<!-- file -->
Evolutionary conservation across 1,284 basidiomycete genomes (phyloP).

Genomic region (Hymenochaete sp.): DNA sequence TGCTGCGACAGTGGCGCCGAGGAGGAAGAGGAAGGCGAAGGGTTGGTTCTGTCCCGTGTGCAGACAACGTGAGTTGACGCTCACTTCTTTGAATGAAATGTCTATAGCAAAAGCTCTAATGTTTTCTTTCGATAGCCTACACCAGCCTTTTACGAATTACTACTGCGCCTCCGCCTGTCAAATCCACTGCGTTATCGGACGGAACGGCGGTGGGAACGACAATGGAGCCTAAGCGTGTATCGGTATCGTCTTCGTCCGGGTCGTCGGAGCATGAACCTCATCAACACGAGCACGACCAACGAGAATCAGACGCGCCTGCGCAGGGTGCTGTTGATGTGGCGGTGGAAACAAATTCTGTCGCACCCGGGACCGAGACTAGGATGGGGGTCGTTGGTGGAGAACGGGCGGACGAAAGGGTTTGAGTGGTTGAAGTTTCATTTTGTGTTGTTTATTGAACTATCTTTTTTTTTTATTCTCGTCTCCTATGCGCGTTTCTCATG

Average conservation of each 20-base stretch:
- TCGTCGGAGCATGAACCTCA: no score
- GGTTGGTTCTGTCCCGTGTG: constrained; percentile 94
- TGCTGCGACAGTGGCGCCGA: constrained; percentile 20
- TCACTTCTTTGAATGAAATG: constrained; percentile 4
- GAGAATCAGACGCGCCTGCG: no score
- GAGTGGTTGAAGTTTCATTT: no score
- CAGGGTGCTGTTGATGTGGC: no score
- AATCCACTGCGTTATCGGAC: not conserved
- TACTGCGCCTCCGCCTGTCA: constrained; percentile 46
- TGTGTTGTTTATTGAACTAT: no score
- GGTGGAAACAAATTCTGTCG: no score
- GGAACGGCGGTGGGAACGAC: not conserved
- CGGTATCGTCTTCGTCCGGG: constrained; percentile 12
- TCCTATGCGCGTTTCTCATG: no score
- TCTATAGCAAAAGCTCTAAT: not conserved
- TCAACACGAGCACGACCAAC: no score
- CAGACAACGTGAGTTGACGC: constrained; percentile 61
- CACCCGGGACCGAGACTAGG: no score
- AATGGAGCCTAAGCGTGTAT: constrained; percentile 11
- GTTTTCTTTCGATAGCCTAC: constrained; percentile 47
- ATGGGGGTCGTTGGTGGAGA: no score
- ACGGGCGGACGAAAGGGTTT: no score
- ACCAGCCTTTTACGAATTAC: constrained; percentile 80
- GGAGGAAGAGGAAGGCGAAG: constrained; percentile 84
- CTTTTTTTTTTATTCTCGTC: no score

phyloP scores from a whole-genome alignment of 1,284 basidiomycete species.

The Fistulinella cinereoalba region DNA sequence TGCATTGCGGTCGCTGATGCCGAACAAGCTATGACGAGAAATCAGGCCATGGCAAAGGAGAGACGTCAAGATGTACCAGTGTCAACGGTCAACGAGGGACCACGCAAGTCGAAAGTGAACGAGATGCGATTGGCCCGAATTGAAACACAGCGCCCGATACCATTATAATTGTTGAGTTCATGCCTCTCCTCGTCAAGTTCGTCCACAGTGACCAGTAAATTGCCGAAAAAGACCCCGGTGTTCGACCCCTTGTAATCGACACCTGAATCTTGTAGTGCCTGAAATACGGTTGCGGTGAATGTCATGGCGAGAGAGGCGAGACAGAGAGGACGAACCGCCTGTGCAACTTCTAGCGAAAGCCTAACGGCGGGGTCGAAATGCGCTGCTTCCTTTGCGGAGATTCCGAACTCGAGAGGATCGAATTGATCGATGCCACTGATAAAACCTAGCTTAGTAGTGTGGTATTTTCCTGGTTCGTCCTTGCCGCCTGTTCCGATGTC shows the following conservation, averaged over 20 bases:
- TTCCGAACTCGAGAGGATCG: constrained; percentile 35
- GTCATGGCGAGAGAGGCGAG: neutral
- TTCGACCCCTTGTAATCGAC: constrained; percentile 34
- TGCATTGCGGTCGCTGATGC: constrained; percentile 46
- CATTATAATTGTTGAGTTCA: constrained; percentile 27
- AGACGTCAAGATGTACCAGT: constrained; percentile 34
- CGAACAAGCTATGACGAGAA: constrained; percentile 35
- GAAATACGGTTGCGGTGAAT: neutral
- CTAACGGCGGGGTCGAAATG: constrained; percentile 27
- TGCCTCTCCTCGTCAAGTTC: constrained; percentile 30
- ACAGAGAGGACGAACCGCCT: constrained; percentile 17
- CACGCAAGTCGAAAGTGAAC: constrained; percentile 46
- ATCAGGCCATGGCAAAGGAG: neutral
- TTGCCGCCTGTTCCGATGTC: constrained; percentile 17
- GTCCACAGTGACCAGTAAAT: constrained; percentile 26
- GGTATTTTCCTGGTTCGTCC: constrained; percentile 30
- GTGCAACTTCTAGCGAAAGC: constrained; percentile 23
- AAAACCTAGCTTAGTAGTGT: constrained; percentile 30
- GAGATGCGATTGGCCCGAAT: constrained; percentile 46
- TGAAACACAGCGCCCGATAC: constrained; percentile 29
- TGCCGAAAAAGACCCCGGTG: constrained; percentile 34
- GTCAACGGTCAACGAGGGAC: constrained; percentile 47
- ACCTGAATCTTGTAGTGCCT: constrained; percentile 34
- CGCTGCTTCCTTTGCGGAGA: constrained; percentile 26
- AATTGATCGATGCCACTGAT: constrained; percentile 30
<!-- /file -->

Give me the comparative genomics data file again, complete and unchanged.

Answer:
Evolutionary conservation across 1,284 basidiomycete genomes (phyloP).

Genomic region (Hymenochaete sp.): DNA sequence TGCTGCGACAGTGGCGCCGAGGAGGAAGAGGAAGGCGAAGGGTTGGTTCTGTCCCGTGTGCAGACAACGTGAGTTGACGCTCACTTCTTTGAATGAAATGTCTATAGCAAAAGCTCTAATGTTTTCTTTCGATAGCCTACACCAGCCTTTTACGAATTACTACTGCGCCTCCGCCTGTCAAATCCACTGCGTTATCGGACGGAACGGCGGTGGGAACGACAATGGAGCCTAAGCGTGTATCGGTATCGTCTTCGTCCGGGTCGTCGGAGCATGAACCTCATCAACACGAGCACGACCAACGAGAATCAGACGCGCCTGCGCAGGGTGCTGTTGATGTGGCGGTGGAAACAAATTCTGTCGCACCCGGGACCGAGACTAGGATGGGGGTCGTTGGTGGAGAACGGGCGGACGAAAGGGTTTGAGTGGTTGAAGTTTCATTTTGTGTTGTTTATTGAACTATCTTTTTTTTTTATTCTCGTCTCCTATGCGCGTTTCTCATG

Average conservation of each 20-base stretch:
- TCGTCGGAGCATGAACCTCA: no score
- GGTTGGTTCTGTCCCGTGTG: constrained; percentile 94
- TGCTGCGACAGTGGCGCCGA: constrained; percentile 20
- TCACTTCTTTGAATGAAATG: constrained; percentile 4
- GAGAATCAGACGCGCCTGCG: no score
- GAGTGGTTGAAGTTTCATTT: no score
- CAGGGTGCTGTTGATGTGGC: no score
- AATCCACTGCGTTATCGGAC: not conserved
- TACTGCGCCTCCGCCTGTCA: constrained; percentile 46
- TGTGTTGTTTATTGAACTAT: no score
- GGTGGAAACAAATTCTGTCG: no score
- GGAACGGCGGTGGGAACGAC: not conserved
- CGGTATCGTCTTCGTCCGGG: constrained; percentile 12
- TCCTATGCGCGTTTCTCATG: no score
- TCTATAGCAAAAGCTCTAAT: not conserved
- TCAACACGAGCACGACCAAC: no score
- CAGACAACGTGAGTTGACGC: constrained; percentile 61
- CACCCGGGACCGAGACTAGG: no score
- AATGGAGCCTAAGCGTGTAT: constrained; percentile 11
- GTTTTCTTTCGATAGCCTAC: constrained; percentile 47
- ATGGGGGTCGTTGGTGGAGA: no score
- ACGGGCGGACGAAAGGGTTT: no score
- ACCAGCCTTTTACGAATTAC: constrained; percentile 80
- GGAGGAAGAGGAAGGCGAAG: constrained; percentile 84
- CTTTTTTTTTTATTCTCGTC: no score

phyloP scores from a whole-genome alignment of 1,284 basidiomycete species.

The Fistulinella cinereoalba region DNA sequence TGCATTGCGGTCGCTGATGCCGAACAAGCTATGACGAGAAATCAGGCCATGGCAAAGGAGAGACGTCAAGATGTACCAGTGTCAACGGTCAACGAGGGACCACGCAAGTCGAAAGTGAACGAGATGCGATTGGCCCGAATTGAAACACAGCGCCCGATACCATTATAATTGTTGAGTTCATGCCTCTCCTCGTCAAGTTCGTCCACAGTGACCAGTAAATTGCCGAAAAAGACCCCGGTGTTCGACCCCTTGTAATCGACACCTGAATCTTGTAGTGCCTGAAATACGGTTGCGGTGAATGTCATGGCGAGAGAGGCGAGACAGAGAGGACGAACCGCCTGTGCAACTTCTAGCGAAAGCCTAACGGCGGGGTCGAAATGCGCTGCTTCCTTTGCGGAGATTCCGAACTCGAGAGGATCGAATTGATCGATGCCACTGATAAAACCTAGCTTAGTAGTGTGGTATTTTCCTGGTTCGTCCTTGCCGCCTGTTCCGATGTC shows the following conservation, averaged over 20 bases:
- TTCCGAACTCGAGAGGATCG: constrained; percentile 35
- GTCATGGCGAGAGAGGCGAG: neutral
- TTCGACCCCTTGTAATCGAC: constrained; percentile 34
- TGCATTGCGGTCGCTGATGC: constrained; percentile 46
- CATTATAATTGTTGAGTTCA: constrained; percentile 27
- AGACGTCAAGATGTACCAGT: constrained; percentile 34
- CGAACAAGCTATGACGAGAA: constrained; percentile 35
- GAAATACGGTTGCGGTGAAT: neutral
- CTAACGGCGGGGTCGAAATG: constrained; percentile 27
- TGCCTCTCCTCGTCAAGTTC: constrained; percentile 30
- ACAGAGAGGACGAACCGCCT: constrained; percentile 17
- CACGCAAGTCGAAAGTGAAC: constrained; percentile 46
- ATCAGGCCATGGCAAAGGAG: neutral
- TTGCCGCCTGTTCCGATGTC: constrained; percentile 17
- GTCCACAGTGACCAGTAAAT: constrained; percentile 26
- GGTATTTTCCTGGTTCGTCC: constrained; percentile 30
- GTGCAACTTCTAGCGAAAGC: constrained; percentile 23
- AAAACCTAGCTTAGTAGTGT: constrained; percentile 30
- GAGATGCGATTGGCCCGAAT: constrained; percentile 46
- TGAAACACAGCGCCCGATAC: constrained; percentile 29
- TGCCGAAAAAGACCCCGGTG: constrained; percentile 34
- GTCAACGGTCAACGAGGGAC: constrained; percentile 47
- ACCTGAATCTTGTAGTGCCT: constrained; percentile 34
- CGCTGCTTCCTTTGCGGAGA: constrained; percentile 26
- AATTGATCGATGCCACTGAT: constrained; percentile 30